Prada's Formica-tiled inspired print from the 1950s, which was first shown in the Prada spring 1996 collection; has been relaunched in the latest collection. Miuccia Prada is known for her eccentric prints and patterns. Dubbed Banal Eccentricity — it hewed to a palette of avocado greens, rusty ochers and eggplant purples, which featured on solid-colored minimalist pieces and those with squiggly, hand-scribbled plaids. Mixed prints, some with a hand-drawn look, which were intended to clash. And the Spring 1996 collection featured colors that hadn’t been considered attractive since the seventies—avocado greens, sludge browns.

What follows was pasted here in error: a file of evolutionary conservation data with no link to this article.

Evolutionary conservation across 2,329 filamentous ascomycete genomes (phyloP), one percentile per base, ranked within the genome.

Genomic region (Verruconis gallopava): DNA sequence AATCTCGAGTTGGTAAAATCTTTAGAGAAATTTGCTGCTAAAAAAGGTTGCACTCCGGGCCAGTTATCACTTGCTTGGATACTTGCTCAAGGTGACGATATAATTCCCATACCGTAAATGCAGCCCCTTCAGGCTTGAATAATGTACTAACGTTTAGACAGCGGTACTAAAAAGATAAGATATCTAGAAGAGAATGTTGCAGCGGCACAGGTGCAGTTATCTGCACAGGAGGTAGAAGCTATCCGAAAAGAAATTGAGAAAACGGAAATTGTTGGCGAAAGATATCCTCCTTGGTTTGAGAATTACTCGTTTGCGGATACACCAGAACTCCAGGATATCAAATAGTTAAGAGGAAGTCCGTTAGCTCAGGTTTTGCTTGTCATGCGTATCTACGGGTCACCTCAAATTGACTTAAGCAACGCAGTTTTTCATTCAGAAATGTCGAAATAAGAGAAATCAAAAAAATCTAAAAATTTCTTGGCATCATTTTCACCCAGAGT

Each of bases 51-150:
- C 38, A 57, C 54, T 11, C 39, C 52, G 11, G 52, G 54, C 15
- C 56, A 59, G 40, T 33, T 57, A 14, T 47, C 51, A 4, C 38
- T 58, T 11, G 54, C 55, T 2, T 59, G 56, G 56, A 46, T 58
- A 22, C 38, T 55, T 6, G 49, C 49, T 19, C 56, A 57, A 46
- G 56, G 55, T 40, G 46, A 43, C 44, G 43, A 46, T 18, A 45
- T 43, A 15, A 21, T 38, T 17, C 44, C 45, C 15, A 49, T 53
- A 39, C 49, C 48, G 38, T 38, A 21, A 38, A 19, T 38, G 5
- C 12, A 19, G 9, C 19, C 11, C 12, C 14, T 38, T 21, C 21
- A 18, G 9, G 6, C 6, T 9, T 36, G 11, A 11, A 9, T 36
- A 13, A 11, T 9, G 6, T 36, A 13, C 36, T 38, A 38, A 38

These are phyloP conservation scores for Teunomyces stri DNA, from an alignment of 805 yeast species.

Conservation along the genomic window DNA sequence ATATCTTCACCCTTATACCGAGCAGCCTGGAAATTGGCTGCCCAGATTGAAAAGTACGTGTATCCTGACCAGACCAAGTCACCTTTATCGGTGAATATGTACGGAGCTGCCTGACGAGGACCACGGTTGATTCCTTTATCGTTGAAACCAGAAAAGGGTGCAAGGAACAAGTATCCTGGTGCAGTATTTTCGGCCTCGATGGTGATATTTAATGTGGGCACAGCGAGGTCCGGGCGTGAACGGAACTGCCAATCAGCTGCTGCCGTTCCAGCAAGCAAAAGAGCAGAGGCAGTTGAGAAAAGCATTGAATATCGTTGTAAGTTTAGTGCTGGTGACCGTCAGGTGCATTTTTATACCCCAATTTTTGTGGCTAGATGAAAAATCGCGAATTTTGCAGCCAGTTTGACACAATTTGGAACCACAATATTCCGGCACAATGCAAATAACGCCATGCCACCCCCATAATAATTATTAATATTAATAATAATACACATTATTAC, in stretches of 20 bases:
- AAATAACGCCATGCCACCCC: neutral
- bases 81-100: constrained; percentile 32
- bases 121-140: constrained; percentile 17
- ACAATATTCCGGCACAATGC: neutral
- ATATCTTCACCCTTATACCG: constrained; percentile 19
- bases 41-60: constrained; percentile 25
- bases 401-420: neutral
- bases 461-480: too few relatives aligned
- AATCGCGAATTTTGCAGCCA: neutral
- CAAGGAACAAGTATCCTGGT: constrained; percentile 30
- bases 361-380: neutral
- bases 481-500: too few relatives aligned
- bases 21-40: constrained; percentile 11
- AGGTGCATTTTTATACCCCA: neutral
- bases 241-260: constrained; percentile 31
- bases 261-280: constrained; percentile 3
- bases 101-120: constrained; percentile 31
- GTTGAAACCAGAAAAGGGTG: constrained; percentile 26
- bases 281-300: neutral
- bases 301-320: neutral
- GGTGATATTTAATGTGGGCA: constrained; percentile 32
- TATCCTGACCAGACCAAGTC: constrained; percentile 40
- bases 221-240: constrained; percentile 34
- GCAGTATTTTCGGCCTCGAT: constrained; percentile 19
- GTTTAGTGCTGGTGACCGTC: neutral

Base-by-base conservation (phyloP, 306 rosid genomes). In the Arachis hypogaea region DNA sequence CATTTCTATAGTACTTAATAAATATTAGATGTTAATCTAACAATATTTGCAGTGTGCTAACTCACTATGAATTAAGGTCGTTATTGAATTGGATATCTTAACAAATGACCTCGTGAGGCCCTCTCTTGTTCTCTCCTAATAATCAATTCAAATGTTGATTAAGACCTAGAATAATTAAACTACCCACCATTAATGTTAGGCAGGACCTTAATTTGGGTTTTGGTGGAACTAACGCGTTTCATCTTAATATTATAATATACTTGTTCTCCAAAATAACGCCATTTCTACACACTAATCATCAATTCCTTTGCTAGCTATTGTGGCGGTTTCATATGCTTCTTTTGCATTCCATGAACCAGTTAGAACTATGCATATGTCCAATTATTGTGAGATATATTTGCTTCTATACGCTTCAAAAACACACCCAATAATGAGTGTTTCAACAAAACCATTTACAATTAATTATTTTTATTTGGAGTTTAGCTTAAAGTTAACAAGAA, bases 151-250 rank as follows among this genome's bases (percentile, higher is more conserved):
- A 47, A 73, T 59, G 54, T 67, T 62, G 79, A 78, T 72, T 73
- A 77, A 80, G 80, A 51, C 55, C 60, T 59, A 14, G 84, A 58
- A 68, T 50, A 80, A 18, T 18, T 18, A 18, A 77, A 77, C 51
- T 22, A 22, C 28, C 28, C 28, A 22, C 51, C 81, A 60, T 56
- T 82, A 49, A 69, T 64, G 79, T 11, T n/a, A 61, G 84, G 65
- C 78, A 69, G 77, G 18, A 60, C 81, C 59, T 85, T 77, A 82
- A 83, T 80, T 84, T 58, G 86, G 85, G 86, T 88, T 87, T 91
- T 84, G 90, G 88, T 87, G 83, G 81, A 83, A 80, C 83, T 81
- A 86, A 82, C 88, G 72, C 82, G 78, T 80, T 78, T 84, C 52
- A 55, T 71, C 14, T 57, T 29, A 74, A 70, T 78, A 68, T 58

These prints appeared on gabardine mid-length overcoats and pencil skirts — became synonymous with the concept of ugly chic. For spring 2021, the debut women’s collection creative directed by both Miuccia Prada and Raf Simons, the brand provided a new way to appreciate that archival ugly print by putting it on slouchy drawstring hooded cotton sweatshirts and matching A-line skirts with soft pleating.
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